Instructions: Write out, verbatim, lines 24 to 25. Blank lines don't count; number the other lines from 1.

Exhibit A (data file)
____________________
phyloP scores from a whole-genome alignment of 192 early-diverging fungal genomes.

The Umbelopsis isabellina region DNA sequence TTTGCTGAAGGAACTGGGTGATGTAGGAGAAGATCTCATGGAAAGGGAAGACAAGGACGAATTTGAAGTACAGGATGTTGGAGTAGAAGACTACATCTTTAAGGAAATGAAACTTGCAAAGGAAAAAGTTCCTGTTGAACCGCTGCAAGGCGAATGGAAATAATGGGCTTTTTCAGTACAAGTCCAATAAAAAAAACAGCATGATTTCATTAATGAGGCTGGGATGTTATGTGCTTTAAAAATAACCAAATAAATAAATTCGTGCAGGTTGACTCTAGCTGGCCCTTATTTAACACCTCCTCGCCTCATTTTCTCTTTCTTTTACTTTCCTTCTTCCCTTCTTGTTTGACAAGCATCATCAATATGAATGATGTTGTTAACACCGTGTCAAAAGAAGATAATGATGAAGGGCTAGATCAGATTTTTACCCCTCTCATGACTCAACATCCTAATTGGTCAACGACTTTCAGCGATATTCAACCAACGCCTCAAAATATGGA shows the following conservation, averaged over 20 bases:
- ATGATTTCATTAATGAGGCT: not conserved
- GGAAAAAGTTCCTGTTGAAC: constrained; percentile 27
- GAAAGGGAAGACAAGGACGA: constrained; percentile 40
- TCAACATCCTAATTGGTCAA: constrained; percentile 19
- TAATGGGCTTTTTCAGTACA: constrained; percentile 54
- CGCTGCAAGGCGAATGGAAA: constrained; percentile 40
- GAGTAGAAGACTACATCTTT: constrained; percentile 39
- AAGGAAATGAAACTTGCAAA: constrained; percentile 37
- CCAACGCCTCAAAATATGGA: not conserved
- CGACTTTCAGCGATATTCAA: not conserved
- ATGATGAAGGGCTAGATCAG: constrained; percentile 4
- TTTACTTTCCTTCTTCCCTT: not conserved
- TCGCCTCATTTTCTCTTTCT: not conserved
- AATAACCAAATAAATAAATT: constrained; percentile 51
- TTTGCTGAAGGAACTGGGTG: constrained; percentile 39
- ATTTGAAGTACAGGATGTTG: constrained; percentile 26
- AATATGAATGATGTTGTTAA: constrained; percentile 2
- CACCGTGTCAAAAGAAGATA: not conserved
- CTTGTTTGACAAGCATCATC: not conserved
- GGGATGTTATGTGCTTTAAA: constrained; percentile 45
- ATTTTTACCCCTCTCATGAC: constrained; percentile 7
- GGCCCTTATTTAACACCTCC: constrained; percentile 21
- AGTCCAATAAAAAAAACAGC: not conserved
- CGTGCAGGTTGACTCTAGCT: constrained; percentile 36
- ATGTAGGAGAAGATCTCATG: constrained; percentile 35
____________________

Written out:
- GGCCCTTATTTAACACCTCC: constrained; percentile 21
- AGTCCAATAAAAAAAACAGC: not conserved